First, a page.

Duhamel Visit, Black Eyed Peas Concert Lift Spirits in MinotAbout 16,000 people packed into the North Dakota State Fairgrounds to watch the Black Eyed Peas rock the night away Saturday night for a benefit concert to help flood victims.
By: Teri Finneman, Forum Communications
MINOT, N.D. – Minot had a feeling it was going to be a good night. And it was.
About 16,000 people packed into the North Dakota State Fairgrounds to watch the Black Eyed Peas rock the night away Saturday night for a benefit concert to help flood victims.
The celebrity-filled evening was a welcome relief for many Minot residents who are still recovering from the devastating aftermath of flooding earlier this summer that displaced 11,000 residents, or one-fourth of the city.
Tom Moody of Minot and his family were near the front of the line waiting for the doors to open Saturday night. The family is still living in a shelter after their home was destroyed in the flood. They hope to move into FEMA housing in a few weeks and were ready for an evening to have some fun.
“I think it’s a good thing,” Moody said of the concert. “It’s bringing people out and bringing them together.”
Minot native and actor Josh Duhamel was instrumental in pulling the night together. Duhamel is married to Fergie, a singer for the Black Eyed Peas.
Before the concert, Duhamel said the event turned out better than he expected.
“I feel like I’m getting more credit than I deserve for this whole thing. Honestly, all I did was I called my wife,” he said to laughter and cheers.
It was Fergie’s idea to get the entire band to North Dakota and make the benefit concert happen, he said.
Duhamel praised the hundreds of volunteers at the event, Minot Mayor Curt Zimbelman and his own mother for all of the cooking she did the past few days.
“This community has been so strong,” said Duhamel, honorary chairman of the Minot Area Recovery Fund. “It just makes me so proud to be from here.”
Zimbelman encouraged his city to hang in there and said they would get through everything together and build a better Minot.
“The Black Eyed Peas,” he said as the crowd roared. “Who would have thought they’d be in Minot, North Dakota?”
At 8:35 p.m., bass thumped throughout the fairgrounds as the Black Eyed Peas performed “Rock That Body.” The audience screamed, snapping pictures and dancing, putting aside the worries of recent months for at least a few hours.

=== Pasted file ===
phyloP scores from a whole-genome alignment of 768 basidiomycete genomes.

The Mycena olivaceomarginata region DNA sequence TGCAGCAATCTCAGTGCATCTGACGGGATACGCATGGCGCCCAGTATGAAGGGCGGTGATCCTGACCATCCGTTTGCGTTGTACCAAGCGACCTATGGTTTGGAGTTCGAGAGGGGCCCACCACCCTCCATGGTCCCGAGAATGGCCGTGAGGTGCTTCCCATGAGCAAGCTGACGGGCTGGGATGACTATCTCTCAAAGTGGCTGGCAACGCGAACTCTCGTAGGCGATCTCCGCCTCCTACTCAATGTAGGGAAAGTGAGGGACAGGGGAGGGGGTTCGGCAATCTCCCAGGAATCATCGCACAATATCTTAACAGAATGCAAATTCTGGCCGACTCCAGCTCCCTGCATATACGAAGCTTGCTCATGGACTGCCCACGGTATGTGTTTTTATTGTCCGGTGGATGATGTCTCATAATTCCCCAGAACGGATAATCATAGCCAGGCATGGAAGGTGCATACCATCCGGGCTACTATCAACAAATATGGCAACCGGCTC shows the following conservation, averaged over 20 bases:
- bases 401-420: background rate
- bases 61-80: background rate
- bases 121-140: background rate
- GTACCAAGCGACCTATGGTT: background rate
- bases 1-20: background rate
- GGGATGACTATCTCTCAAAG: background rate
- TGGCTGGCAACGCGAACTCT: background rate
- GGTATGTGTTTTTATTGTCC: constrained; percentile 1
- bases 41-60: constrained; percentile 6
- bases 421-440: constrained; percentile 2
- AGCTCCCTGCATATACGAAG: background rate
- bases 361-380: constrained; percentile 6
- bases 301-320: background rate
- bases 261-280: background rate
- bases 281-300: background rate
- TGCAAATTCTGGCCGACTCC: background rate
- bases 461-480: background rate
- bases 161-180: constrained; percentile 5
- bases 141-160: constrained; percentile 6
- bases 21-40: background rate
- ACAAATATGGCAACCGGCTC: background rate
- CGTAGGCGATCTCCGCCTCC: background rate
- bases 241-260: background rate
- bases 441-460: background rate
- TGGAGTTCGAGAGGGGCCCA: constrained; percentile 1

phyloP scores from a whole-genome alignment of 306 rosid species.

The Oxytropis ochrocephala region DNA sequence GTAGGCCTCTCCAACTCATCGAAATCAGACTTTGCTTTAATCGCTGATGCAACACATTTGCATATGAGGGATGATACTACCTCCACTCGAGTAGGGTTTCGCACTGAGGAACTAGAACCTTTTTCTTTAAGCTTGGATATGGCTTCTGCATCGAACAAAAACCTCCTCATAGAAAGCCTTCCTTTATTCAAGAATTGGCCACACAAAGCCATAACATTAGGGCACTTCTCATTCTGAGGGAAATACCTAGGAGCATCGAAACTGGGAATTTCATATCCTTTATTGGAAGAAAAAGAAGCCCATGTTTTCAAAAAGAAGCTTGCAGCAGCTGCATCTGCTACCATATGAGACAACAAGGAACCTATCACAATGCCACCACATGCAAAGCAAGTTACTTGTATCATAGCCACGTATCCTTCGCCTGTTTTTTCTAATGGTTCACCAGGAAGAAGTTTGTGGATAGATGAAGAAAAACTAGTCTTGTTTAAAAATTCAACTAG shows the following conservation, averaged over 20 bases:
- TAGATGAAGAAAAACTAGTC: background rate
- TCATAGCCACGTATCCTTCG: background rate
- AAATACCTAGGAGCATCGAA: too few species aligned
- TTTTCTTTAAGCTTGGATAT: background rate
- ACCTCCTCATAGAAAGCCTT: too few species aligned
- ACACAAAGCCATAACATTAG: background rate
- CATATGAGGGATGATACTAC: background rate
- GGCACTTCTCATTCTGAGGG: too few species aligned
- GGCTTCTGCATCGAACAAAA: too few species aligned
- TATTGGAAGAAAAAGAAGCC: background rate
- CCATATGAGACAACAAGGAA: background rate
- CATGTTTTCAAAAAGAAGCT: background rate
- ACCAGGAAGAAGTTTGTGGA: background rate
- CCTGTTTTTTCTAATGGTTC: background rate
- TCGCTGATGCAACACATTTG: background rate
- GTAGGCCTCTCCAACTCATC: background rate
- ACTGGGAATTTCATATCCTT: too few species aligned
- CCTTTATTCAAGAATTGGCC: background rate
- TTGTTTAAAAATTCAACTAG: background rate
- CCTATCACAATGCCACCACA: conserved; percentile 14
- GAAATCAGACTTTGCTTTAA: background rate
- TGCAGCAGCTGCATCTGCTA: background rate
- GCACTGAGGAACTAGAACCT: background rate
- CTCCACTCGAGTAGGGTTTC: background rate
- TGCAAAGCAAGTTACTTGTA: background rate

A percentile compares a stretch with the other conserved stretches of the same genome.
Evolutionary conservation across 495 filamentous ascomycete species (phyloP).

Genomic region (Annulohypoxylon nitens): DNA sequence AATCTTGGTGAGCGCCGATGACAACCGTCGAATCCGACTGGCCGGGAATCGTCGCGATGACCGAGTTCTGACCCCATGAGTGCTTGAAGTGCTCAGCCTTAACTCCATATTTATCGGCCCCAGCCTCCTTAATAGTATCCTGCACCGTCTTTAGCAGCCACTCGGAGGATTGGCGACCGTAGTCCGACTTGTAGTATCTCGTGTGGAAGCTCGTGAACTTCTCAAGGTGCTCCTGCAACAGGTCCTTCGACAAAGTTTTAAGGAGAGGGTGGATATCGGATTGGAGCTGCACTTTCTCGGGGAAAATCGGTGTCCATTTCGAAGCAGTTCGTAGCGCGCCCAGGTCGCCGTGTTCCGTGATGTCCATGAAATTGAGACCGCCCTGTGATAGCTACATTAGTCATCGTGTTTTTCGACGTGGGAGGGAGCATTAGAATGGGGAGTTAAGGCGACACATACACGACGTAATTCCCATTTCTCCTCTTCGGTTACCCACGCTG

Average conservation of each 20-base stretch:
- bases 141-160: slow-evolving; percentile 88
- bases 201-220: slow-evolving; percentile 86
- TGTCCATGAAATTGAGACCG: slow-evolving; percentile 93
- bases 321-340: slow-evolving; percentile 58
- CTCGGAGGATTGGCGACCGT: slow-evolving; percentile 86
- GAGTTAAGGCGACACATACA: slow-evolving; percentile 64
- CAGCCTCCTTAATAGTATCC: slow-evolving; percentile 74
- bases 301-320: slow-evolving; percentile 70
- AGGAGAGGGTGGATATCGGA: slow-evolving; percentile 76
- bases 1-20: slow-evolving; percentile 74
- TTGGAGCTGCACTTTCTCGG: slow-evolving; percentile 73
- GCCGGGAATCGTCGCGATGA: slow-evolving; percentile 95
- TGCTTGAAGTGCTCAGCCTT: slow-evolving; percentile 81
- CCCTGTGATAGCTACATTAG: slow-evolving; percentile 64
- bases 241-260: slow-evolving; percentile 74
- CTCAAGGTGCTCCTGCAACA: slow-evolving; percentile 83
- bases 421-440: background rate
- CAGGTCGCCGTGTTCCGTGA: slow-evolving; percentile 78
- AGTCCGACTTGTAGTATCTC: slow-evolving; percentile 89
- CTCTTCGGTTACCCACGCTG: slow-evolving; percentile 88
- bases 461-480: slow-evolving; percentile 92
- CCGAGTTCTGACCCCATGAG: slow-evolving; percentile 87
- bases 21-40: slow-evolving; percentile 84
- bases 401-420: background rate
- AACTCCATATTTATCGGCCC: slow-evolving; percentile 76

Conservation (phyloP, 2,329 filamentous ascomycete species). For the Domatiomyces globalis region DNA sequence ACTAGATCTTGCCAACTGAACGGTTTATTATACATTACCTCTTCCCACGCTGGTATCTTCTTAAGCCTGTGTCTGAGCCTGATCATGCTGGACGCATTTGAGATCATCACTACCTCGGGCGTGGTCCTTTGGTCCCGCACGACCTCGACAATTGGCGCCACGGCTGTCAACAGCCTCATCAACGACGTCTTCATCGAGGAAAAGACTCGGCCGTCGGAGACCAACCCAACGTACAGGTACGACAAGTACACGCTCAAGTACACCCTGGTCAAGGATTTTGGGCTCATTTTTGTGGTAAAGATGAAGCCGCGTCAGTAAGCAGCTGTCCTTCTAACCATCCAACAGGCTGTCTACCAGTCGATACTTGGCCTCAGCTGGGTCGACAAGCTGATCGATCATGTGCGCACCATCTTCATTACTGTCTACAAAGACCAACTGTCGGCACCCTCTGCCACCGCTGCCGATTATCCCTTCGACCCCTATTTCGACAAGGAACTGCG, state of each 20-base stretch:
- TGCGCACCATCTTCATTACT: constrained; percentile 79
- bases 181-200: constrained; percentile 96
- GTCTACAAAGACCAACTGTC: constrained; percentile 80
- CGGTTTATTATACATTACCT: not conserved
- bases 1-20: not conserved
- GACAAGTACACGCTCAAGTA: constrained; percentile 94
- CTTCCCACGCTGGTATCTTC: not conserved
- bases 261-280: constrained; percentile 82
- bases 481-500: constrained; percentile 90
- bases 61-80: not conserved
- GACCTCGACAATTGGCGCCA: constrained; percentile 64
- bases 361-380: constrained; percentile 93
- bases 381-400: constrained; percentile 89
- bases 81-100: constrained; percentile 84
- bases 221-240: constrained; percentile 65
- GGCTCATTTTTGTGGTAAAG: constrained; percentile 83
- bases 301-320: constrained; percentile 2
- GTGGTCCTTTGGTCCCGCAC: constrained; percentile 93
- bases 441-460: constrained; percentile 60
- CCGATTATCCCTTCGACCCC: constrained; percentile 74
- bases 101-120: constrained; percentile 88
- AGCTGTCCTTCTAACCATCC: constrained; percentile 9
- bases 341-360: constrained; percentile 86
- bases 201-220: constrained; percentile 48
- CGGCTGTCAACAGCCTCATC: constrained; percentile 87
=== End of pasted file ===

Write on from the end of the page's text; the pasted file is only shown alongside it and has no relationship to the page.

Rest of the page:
Fergie also gave a speech to the crowd several songs into the show.
“This is a beautiful, beautiful vision for us, especially for me because I have family here now,” she said.
Duhamel’s sisters were among those affected by the flooding. Fergie said it was sad it took a tragedy to get to Minot, and it “didn’t take them (the band) a minute” to decide to come put on a show. She thanked Minot for having them.
Will.i.am said there were a lot of places in the world that they could have been Labor Day weekend.
“We’ve been all around the world, and I wouldn’t have chose a better place to be,” he said to cheers. “It feels so good to be here with you guys tonight on Labor Day weekend.”
During the two-hour concert, the band incorporated “North Dakota” into a few songs and worked to get the crowd energized, performing signature hits like “Big Girls Don’t Cry,” and “Just Can’t Get Enough.”
Confetti and lights filled the sky as the band and crowd sang “I gotta feeling/that tonight’s gonna be a good night.”
“It might be small, but it has the biggest heart in America,” Fergie yelled out to the Minot crowd. “North Dakota, we love you so much!”
Prior to the concert, large screens showed some of the devastating scenes from the flood: helicopters swirling the city, city blocks rampaged with water, a child wanting to go home.
Heidi Flory of Williston brought her son, John, 12, to the event, which was his first concert. She said she normally wouldn’t spend $100 for a concert ticket, but this time was different.
“It goes toward a good cause,” she said. “I would hope that they would do the same if it was us in Williston.”
All proceeds from ticket and merchandise sales will benefit flood victims, said Brekka Kramer of Odney, a public relations firm in Minot.
She said it would be a few days before they knew how much money the concert raised, but there was $800,000 in corporate sponsorships alone.
Duhamel has said he hopes to raise $1.5 million to $2 million from the event.